SET_TID_ADDRESS(2) Linux Programmer's Manual SET_TID_ADDRESS(2)

set_tid_address - set pointer to thread ID

#include <sys/syscall.h>      /* Definition of SYS_* constants */
#include <unistd.h>
pid_t syscall(SYS_set_tid_address, int *tidptr);

Note: glibc provides no wrapper for set_tid_address(), necessitating the use of syscall(2).

For each thread, the kernel maintains two attributes (addresses) called set_child_tid and clear_child_tid. These two attributes contain the value NULL by default.

If a thread is started using clone(2) with the CLONE_CHILD_SETTID flag, set_child_tid is set to the value passed in the ctid argument of that system call.
When set_child_tid is set, the very first thing the new thread does is to write its thread ID at this address.
If a thread is started using clone(2) with the CLONE_CHILD_CLEARTID flag, clear_child_tid is set to the value passed in the ctid argument of that system call.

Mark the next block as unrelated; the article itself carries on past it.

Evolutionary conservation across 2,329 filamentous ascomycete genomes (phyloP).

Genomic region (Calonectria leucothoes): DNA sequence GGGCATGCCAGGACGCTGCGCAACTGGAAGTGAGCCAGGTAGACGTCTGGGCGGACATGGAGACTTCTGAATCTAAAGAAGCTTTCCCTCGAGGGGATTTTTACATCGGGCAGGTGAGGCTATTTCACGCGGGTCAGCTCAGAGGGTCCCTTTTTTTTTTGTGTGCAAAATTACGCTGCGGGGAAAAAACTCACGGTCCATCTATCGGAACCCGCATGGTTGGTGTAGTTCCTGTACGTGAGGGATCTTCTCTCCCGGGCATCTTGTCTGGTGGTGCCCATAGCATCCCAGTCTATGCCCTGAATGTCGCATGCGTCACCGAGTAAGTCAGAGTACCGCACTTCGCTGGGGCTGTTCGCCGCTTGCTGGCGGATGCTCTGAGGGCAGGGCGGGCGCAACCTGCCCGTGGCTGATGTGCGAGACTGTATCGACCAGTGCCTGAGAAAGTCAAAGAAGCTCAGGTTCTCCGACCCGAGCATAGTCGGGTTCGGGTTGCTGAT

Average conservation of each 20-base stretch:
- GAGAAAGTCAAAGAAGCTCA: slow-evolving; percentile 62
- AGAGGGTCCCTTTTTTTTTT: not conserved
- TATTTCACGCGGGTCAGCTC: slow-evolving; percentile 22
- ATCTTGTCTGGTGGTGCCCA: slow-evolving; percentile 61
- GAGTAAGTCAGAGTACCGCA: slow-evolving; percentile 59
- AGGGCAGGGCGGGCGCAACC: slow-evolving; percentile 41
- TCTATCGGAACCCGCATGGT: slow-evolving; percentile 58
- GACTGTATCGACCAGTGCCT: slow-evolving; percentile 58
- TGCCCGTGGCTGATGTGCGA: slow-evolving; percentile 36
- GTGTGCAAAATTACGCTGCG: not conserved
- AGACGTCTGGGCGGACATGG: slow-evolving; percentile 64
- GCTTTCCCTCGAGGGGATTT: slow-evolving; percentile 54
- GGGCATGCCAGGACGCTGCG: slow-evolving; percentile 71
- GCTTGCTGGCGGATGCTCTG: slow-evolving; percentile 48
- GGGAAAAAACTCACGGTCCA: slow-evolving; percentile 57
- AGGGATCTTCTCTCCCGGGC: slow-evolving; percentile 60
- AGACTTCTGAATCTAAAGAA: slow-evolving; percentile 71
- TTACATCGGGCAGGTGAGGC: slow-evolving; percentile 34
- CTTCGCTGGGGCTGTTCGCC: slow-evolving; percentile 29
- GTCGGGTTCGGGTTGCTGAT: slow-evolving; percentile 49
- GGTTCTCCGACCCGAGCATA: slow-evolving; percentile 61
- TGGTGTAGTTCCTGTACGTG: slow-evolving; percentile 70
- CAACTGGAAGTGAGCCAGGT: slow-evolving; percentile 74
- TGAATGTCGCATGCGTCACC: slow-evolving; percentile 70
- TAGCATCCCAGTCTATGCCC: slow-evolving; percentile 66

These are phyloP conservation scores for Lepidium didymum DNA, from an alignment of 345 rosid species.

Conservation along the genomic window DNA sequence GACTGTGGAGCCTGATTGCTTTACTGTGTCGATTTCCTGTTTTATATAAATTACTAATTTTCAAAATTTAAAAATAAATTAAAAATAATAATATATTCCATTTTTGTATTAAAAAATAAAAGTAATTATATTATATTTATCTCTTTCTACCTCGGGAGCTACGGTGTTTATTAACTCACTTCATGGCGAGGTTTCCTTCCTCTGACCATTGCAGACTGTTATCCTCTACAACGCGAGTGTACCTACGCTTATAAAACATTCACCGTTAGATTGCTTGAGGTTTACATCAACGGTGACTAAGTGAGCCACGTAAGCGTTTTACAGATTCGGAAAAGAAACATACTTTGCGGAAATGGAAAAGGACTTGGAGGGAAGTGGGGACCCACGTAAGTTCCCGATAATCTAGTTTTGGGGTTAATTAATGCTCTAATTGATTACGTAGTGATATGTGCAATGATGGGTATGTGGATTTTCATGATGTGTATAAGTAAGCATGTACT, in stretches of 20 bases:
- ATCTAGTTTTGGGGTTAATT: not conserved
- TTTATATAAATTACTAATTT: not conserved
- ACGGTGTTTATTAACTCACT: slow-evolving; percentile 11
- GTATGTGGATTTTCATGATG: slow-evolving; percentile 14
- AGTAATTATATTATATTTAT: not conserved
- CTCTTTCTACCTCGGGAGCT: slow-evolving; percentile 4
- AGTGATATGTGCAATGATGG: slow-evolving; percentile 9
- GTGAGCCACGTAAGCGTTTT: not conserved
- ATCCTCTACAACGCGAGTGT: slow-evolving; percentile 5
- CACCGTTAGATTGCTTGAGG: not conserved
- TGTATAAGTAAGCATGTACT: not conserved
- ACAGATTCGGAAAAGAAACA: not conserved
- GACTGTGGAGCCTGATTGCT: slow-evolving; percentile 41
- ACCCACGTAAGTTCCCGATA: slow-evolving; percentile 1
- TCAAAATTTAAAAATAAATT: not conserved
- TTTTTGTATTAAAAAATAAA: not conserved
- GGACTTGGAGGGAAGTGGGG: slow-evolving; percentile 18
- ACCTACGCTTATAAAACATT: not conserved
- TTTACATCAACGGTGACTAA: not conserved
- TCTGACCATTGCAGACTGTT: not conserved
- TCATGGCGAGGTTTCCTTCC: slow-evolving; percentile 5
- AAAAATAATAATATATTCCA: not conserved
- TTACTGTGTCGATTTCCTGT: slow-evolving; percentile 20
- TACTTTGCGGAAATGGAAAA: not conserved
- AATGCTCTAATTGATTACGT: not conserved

The system call set_tid_address() sets the clear_child_tid value for the calling thread to tidptr.

When a thread whose clear_child_tid is not NULL terminates, then, if the thread is sharing memory with other threads, then 0 is written at the address specified in clear_child_tid and the kernel performs the following operation:


futex(clear_child_tid, FUTEX_WAKE, 1, NULL, NULL, 0);

The effect of this operation is to wake a single thread that is performing a futex wait on the memory location. Errors from the futex wake operation are ignored.

set_tid_address() always returns the caller's thread ID.

set_tid_address() always succeeds.

This call is present since Linux 2.5.48. Details as given here are valid since Linux 2.5.49.

This system call is Linux-specific.

clone(2), futex(2), gettid(2)

This page is part of release 5.13 of the Linux man-pages project. A description of the project, information about reporting bugs, and the latest version of this page, can be found at https://www.kernel.org/doc/man-pages/.

2021-06-20 Linux